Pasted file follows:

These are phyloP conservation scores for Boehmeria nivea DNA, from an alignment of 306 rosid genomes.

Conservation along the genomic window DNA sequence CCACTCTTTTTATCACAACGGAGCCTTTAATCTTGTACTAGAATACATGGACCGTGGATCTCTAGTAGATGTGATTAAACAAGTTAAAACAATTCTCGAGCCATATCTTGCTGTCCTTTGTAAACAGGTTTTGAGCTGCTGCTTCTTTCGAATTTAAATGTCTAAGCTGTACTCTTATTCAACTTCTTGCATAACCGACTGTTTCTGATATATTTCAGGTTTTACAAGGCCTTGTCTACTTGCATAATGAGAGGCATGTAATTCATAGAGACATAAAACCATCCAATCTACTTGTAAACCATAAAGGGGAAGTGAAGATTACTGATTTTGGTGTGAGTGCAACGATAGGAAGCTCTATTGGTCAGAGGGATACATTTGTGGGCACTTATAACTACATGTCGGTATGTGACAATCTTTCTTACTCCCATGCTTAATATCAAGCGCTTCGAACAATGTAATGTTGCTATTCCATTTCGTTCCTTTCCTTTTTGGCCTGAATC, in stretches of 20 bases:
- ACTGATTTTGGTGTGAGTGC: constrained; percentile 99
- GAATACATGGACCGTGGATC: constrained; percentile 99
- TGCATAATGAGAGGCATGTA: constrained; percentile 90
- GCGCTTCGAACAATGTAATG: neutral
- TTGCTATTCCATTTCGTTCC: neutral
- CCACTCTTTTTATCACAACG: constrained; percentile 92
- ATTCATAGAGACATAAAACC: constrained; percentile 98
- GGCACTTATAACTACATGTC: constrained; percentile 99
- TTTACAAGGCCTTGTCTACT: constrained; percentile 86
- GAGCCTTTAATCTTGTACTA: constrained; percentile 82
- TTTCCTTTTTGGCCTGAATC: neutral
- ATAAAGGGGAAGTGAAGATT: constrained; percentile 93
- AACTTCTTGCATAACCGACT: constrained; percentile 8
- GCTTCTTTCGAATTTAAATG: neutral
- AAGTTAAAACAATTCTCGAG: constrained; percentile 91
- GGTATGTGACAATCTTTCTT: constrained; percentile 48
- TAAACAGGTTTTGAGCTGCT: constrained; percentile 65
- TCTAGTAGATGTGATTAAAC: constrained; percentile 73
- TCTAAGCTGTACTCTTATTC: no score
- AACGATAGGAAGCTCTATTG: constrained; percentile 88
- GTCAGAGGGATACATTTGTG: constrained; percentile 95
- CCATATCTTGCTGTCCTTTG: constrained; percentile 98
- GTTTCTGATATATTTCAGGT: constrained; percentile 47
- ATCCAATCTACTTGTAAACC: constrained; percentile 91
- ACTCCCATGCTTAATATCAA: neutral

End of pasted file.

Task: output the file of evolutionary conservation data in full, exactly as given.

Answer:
These are phyloP conservation scores for Boehmeria nivea DNA, from an alignment of 306 rosid genomes.

Conservation along the genomic window DNA sequence CCACTCTTTTTATCACAACGGAGCCTTTAATCTTGTACTAGAATACATGGACCGTGGATCTCTAGTAGATGTGATTAAACAAGTTAAAACAATTCTCGAGCCATATCTTGCTGTCCTTTGTAAACAGGTTTTGAGCTGCTGCTTCTTTCGAATTTAAATGTCTAAGCTGTACTCTTATTCAACTTCTTGCATAACCGACTGTTTCTGATATATTTCAGGTTTTACAAGGCCTTGTCTACTTGCATAATGAGAGGCATGTAATTCATAGAGACATAAAACCATCCAATCTACTTGTAAACCATAAAGGGGAAGTGAAGATTACTGATTTTGGTGTGAGTGCAACGATAGGAAGCTCTATTGGTCAGAGGGATACATTTGTGGGCACTTATAACTACATGTCGGTATGTGACAATCTTTCTTACTCCCATGCTTAATATCAAGCGCTTCGAACAATGTAATGTTGCTATTCCATTTCGTTCCTTTCCTTTTTGGCCTGAATC, in stretches of 20 bases:
- ACTGATTTTGGTGTGAGTGC: constrained; percentile 99
- GAATACATGGACCGTGGATC: constrained; percentile 99
- TGCATAATGAGAGGCATGTA: constrained; percentile 90
- GCGCTTCGAACAATGTAATG: neutral
- TTGCTATTCCATTTCGTTCC: neutral
- CCACTCTTTTTATCACAACG: constrained; percentile 92
- ATTCATAGAGACATAAAACC: constrained; percentile 98
- GGCACTTATAACTACATGTC: constrained; percentile 99
- TTTACAAGGCCTTGTCTACT: constrained; percentile 86
- GAGCCTTTAATCTTGTACTA: constrained; percentile 82
- TTTCCTTTTTGGCCTGAATC: neutral
- ATAAAGGGGAAGTGAAGATT: constrained; percentile 93
- AACTTCTTGCATAACCGACT: constrained; percentile 8
- GCTTCTTTCGAATTTAAATG: neutral
- AAGTTAAAACAATTCTCGAG: constrained; percentile 91
- GGTATGTGACAATCTTTCTT: constrained; percentile 48
- TAAACAGGTTTTGAGCTGCT: constrained; percentile 65
- TCTAGTAGATGTGATTAAAC: constrained; percentile 73
- TCTAAGCTGTACTCTTATTC: no score
- AACGATAGGAAGCTCTATTG: constrained; percentile 88
- GTCAGAGGGATACATTTGTG: constrained; percentile 95
- CCATATCTTGCTGTCCTTTG: constrained; percentile 98
- GTTTCTGATATATTTCAGGT: constrained; percentile 47
- ATCCAATCTACTTGTAAACC: constrained; percentile 91
- ACTCCCATGCTTAATATCAA: neutral